DOI link for Regulatory Compliance
Regulatory Compliance book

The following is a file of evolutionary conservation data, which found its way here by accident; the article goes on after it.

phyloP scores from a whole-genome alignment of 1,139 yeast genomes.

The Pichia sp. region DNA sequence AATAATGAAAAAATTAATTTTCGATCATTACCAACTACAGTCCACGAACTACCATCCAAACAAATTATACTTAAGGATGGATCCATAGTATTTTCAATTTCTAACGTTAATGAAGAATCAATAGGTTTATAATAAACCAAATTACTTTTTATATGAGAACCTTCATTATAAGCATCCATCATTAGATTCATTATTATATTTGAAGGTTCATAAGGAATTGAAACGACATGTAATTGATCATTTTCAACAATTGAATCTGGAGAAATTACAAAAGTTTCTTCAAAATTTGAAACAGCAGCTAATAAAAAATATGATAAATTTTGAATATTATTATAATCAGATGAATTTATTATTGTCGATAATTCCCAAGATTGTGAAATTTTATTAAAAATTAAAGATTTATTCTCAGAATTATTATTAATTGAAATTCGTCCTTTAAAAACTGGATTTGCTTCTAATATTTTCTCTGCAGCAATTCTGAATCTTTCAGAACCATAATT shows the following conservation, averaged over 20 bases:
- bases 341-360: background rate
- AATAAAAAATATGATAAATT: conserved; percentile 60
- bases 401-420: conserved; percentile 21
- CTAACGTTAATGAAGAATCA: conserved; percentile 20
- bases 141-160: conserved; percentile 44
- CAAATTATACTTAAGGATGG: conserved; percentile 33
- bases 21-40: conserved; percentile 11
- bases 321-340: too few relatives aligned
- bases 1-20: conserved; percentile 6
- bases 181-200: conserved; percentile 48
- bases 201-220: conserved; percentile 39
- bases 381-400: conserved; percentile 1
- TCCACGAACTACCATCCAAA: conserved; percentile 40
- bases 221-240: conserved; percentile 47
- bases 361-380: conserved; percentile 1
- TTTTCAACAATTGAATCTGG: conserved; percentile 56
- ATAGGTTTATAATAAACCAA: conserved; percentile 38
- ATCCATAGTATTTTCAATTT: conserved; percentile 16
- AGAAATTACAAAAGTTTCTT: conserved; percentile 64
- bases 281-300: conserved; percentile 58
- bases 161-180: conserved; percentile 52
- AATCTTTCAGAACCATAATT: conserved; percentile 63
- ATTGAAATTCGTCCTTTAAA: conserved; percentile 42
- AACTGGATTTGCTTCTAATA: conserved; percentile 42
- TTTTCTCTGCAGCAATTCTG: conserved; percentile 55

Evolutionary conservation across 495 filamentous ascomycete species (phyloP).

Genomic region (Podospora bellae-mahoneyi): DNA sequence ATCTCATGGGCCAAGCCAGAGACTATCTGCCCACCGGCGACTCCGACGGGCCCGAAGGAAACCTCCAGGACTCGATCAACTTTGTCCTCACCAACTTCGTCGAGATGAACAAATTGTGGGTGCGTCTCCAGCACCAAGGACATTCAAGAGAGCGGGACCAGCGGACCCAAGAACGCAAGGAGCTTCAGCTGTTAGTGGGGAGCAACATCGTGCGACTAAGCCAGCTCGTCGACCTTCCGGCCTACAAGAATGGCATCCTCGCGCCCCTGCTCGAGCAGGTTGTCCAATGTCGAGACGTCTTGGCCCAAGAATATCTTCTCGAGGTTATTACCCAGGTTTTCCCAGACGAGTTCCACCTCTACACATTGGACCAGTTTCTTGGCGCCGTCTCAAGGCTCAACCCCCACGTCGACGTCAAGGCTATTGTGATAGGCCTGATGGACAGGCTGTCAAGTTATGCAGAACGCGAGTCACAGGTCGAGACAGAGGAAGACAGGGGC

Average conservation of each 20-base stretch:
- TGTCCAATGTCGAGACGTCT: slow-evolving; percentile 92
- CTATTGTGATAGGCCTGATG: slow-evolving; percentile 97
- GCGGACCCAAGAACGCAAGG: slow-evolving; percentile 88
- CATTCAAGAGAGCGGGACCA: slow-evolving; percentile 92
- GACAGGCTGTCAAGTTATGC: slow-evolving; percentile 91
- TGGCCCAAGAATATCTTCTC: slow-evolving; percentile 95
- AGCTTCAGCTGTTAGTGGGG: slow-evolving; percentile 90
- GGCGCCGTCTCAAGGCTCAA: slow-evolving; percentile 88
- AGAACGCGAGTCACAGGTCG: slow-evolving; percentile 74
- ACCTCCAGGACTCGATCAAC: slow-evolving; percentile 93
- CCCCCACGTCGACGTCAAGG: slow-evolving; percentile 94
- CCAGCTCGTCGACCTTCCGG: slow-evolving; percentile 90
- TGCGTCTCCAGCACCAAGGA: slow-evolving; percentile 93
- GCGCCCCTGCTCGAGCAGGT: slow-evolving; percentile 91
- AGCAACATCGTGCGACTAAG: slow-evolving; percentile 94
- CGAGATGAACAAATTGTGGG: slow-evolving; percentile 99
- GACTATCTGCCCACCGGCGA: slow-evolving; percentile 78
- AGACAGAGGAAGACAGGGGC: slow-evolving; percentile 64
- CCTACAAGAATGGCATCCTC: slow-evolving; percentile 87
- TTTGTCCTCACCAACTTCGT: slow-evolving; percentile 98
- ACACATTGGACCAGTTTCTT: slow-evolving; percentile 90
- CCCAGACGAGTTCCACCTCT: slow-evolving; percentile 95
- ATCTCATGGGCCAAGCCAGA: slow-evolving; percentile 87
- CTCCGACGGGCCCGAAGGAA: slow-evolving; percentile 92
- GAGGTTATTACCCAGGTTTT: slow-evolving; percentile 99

People do not trust institutions when they believe that the appropriate policies to deter abuse are lacking or not being enforced. When the public trust is threatened, often new regulations and policies are put into place to restore trust. For example, Enron was a leading energy company in the 1990s that went bankrupt in 2001. Enron’s pensioners, employees, and ordinary shareholders suffered huge financial losses while Enron’s top management made hundreds of millions of dollars from selling stock at prices inflated by fraudulent financial reporting. Instead of stopping the fraud, Enron’s accounting auditor Arthur Andersen helped carry it out, then tried to destroy the evidence . To restore public trust in the financial accountability of publicly traded corporations, Congress passed the Sarbanes-Oxley Act (SOX)  in 2002. To comply with SOX, companies have had to make fairly expensive changes to their IT processes; Congress’s intent is that the cost of these changes is much less than the cost to society of not being able to trust corporate financial reports. Similarly, compliance with the Health Insurance Portability and Accountability Act (HIPAA)  has been quite expensive, but presumably much less than the societal cost of errors, omissions, and inappropriate disclosure of medical records. HIPAA and SOX created markets for new IT products that could increase assurances at reasonable cost. As society increases its reliance on electronic delivery of services from government, business, and educational institutions, new trust issues will continue to arise, and trust-related legislation and opportunities for new technology that increase trust will continue to grow. Already there are many major regulations that address IT trust issues, including the Gramm-Leach-Bliley Act (GLBA),1 Federal Information Security Management Act (FISMA) , Securities and Exchange Commission (SEC) Rule 17-a4 , Food and Drug Administration 21 CFR Part 11 , the FERPA ,2 the E-Government Act (EGA) , and the Patriot Act . (In what follows, we will refer to these by their acronyms.) Information management issues play a major role in these regulations, illustrating the pervasive impact of security and privacy practices in data management on finance, commerce, health care, government, and individual members of society. In the reverse direction, policymakers (Figure 19.1) can exploit new developments in IT to improve societal security and trust.